The summer has officially come to end for more than a million city public school kids, and new buildings, a new curriculum for students, a new evaluation system for teachers and a soon-to-be new boss for the whole Department of Education are among the many changes awaiting the new school year. NY1's Lindsey Christ filed the following report.
Monday, September 9, 2013 was the first day of school, and the first day of the city's first-ever Arabic dual language program.
It was also the first day at 76 brand new schools, and the first opportunity for scuff marks to be made inside 19 shiny new school buildings.
It was also the last first day for the Bloomberg administration.
My focus over the next three and a half months will be making sure our students are getting high quality education," said Schools Chancellor Dennis Walcott.
In 2002, Michael Bloomberg spent his first day of school as mayor outside meeting with parents.
In the years since, he's usually spent the morning shaking hands and visiting classrooms.
But this year, his visit was toned down, consisting of just a brief speech to high school students in Washington Heights.
"The only piece of advice I can give you from somebody who's about to be unemployed in another three months is you gotta work hard," Bloomberg said.
The Chancellor went on to visit one school in each borough, showcasing brand new buildings in Queens, Brooklyn and Staten Island and a new charter school in an older building in the Bronx.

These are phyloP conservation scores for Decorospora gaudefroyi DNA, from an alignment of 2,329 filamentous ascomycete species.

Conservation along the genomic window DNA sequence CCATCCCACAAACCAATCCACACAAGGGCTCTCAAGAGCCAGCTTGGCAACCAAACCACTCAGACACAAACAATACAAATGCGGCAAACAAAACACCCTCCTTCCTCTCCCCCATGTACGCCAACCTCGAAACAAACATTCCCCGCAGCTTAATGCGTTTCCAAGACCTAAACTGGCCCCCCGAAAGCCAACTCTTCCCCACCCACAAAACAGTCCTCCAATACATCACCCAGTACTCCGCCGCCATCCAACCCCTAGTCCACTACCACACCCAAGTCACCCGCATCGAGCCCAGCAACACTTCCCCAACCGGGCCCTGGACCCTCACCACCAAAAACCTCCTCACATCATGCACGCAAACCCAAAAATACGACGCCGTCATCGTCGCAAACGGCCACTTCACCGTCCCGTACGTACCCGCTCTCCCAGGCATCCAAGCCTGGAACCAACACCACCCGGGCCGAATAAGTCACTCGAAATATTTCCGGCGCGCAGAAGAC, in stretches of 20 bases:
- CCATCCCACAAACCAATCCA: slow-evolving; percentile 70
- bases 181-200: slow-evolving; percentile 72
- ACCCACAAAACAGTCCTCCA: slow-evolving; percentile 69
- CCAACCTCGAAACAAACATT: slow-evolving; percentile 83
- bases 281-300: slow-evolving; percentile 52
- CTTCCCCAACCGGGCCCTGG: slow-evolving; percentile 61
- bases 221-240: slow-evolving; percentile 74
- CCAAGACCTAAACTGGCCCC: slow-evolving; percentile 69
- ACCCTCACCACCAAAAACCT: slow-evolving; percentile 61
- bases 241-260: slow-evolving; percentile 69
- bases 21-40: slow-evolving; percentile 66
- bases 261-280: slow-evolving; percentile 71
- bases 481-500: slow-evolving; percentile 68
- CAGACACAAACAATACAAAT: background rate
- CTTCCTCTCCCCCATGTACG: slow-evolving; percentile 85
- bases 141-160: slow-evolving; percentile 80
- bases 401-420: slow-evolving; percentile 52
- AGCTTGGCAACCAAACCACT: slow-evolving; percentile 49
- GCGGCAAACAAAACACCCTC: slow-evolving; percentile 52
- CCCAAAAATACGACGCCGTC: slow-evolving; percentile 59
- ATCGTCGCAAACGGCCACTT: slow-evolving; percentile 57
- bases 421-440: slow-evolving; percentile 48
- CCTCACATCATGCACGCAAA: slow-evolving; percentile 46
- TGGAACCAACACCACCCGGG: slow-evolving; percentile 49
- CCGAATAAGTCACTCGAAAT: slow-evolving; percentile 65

There were stunning views, a new type of room called "gymatoriums" and even some action.
On the roof of the Academy for Careers in Television and Film, students shot a scene as Chancellor Walcott played a starring role.
The well-orchestrated tour fit well with the Department of Education's ongoing effort to paint the mayor's controversial school reform legacy as a resounding success.
Soon there will be a new mayor, for the first time since the state gave City Hall control over the school system.
That's not the only major change schools face this year.
There is also a brand new curriculum, a new teacher evaluation system and mandatory kindergarten for the first time.
"We had 1.5 million textbooks delivered, or even earlier this morning being delivered, to our schools, which is a mammoth undertaking," Walcott said.
This is only one of several mammoth undertakings in a year of major changes for city schools.